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01-07-2013 12:11 AM #1
Engine shakes/hesitates while idling and the car is in motion...pls help.
2003 BMW X5 4.4
Engine shakes/hesitates while idling and the car is in motion...for example while you're slowing down for a red light and then it turns green...the car is rolling at low speed I press the accelerator that's when it shakes/hesitates for a second or two before it takes off normally. I took the car to the dealer and had them scan it...it gave the code for the O2 sensor (upstream before cat converter bank one). We replaced the sensor with a Bosch O2 sensor. The car ran fine for a day or two and then started shaking again...I figured I would replace the other side as well just to make sure but no luck fixing the problem...the dealer scanned it again and no codes came back...I can't afford to have the dealer check it all the time (I pay $190 every time they check it). Long story short the same problem persists and I'm not sure what to do about it...my only guess is I might need to change the fuel filter....maybe?
Any help is appreciated...
01-08-2013 08:18 PM #2
Check for intake leak
There are a number of "O2 Sensor" codes, and knowing which one is the key to diagnosing the problem.
And that is the word - DIAGNOSING.
Warranty Monkeys at the dealer insert the code reader, and if the code MENTIONS a part by name, they replace it.
This is idiotic.
But not as idiotic as taking any car to a DEALER once it is out of WARRANTY.
Find a good independent BMW mechanic who charges less and knows what he is doing. Warranty Monkeys at the dealer know little about how to fix older cars. They deal with recalls and TSBs and most are fresh out of BMW mechanics school. Seriously - look to see how young they are.
Again, there are a number of "O2 Sensor" codes. One is when the heater wire BREAKS, and yea, that usually means replace the O2 sensor, although sometimes it can be a loose connection (a bad connection reads the same as an open circuit on the heater wire).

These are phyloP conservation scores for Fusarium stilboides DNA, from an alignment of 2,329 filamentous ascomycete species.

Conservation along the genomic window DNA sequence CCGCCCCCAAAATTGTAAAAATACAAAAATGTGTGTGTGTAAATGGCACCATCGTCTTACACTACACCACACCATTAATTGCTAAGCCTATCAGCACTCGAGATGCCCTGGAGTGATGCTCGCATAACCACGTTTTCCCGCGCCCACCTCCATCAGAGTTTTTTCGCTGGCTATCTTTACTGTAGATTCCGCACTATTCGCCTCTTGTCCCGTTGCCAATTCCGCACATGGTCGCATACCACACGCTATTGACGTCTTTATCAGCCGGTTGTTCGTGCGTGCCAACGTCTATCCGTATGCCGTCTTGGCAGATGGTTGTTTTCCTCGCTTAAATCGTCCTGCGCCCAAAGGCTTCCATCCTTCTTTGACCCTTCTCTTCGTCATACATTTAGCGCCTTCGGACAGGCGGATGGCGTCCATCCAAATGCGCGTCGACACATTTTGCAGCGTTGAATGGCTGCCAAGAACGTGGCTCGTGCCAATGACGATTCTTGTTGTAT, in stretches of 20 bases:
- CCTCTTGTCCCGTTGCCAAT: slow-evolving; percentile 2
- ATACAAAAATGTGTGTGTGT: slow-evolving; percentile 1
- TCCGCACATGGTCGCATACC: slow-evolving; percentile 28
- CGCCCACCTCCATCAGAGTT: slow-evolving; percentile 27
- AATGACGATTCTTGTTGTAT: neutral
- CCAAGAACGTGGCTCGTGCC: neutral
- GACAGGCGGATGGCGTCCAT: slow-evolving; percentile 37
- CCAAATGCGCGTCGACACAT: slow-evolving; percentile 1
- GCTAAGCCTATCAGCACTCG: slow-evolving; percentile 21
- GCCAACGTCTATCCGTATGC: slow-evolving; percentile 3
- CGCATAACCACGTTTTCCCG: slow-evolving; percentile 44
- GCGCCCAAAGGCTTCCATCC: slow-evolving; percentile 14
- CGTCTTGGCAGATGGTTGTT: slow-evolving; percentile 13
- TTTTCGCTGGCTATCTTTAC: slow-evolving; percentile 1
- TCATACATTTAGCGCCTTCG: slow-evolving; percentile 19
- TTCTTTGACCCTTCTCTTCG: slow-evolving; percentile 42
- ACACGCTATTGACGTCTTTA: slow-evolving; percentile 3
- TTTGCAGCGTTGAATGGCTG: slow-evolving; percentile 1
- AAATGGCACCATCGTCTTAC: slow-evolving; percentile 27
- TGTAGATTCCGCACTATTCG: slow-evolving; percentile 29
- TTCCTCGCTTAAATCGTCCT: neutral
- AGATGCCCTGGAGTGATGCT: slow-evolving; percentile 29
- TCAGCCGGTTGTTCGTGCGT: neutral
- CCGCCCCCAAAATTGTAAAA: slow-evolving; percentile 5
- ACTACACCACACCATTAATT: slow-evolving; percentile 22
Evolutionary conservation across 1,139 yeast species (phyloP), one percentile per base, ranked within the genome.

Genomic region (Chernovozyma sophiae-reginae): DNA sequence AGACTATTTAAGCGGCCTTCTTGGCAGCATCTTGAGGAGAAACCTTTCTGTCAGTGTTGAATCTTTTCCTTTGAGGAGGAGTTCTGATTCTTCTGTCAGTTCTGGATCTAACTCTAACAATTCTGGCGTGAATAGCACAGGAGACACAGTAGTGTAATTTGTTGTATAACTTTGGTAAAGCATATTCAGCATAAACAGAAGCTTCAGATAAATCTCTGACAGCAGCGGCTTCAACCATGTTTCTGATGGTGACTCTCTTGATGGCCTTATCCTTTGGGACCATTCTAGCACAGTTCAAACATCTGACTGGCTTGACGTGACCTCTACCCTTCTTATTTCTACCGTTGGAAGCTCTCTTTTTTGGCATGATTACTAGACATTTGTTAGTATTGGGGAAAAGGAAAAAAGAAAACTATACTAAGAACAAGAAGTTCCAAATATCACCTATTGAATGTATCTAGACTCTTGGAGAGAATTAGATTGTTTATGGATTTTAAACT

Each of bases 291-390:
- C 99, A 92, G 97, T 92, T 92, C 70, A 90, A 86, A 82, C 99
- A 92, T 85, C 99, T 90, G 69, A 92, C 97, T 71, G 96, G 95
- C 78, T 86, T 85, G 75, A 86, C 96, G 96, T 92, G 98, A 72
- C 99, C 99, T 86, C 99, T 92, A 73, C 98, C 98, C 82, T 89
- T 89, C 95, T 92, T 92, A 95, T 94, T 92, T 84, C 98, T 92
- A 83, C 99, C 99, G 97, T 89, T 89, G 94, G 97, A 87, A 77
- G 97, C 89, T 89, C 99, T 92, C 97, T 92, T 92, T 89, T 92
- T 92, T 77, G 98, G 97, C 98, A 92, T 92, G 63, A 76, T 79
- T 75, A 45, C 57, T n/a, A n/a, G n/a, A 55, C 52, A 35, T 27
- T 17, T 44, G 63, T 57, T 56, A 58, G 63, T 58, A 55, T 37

A very typical code is "Oxygen sensor adaptation limit reached, bank X" which does NOT mean the O2 sensor is bad.
Again, OBD II codes tell you the SYMPTOM, not the PROBLEM - and any mechanic who merely reads codes and the replaces parts is not really a mechanic - but a monkey.
What causes this code and what does it mean? It is caused by a too-lean mixture. The computer tries to "adapt" the system to the mixture, but reaches the limit of adaptation and then bombs out, goes into "safe" mode (running rich) and sets off the CE light (in most cases).
A leak in the intake elbow (a rubber piece that attaches between the MAF plumbing and the intake manifold) can cause unmetered air to enter the system. This will trigger an CE light and the "O2 sensor adaptation limit" code to be set.
And this code will appear only intermittently. I had it pop up about every six months, then every three, then two, then one. I finally fixed it.
AGAIN: (and please beat this into the head of your "mechanic" at the dealer): Just because an OBD II code mentions a part by name does NOT MEAN the cure is to "replace part".
BTW, this intake elbow is a $15 to $30 part. Yea. And another user here e-mailed me that his dealer wanted to replace ALL FOUR O2 sensors for $1500 and he checked and sure enough, it was the intake elbow.
Diagnostic tools are just that - tools. They are not a substitute for using your brain to determine what is causing the codes.
For example, "Catalytic Converter Efficiency Below Threshold, Bank X" might sound like an expensive Catalytic converter problem, right?
Wrong. In this case, the culprit is usually the Oxygen sensor!
BTDT, in both cases..... And I've seen people spend $$$ replacing perfectly good catalytic converters this way, too - going to crappy aftermarket jobs that don't work right, when all they needed was an O2 sensor.
Find a good independent mechanic who knows how to work on older BMWs.
Dealers are for Warranty work, PERIOD.
P.S - Fuel Filter, Perhaps. It is a PITA to replace. I counted about 28 bolts to remove the splash shield below the gas tank. The filter itself takes 2 seconds, but you get a 92 octane shower. Don't smoke. I replaced mine at 100,000 miles and it probably was unnecessary. Unless you are using Mexican gasoline (which has sand it in), the fuel filter is probably OK, unless you have high miles on the car.
04-21-2013 01:57 PM #3
- Ft. Worth, TX, United StatesMember No: 13623
- Join Date
- Sep 2001
- Rep Power
www.bimrs.org get that vehicle properly diagnosed. The dealer has very few good techs with diagnosing abilities espcecially when your plans are only diagnostic...they don't give a damn if the diagnosis is correct or accurate since they are not repairing it.Trent Cole @
Lone Star Bavarian
3800 West Vickery Blvd
Fort Worth, Texas 76107
Bosch Authorized Service Center
Member of BIMRS.org, 12 years
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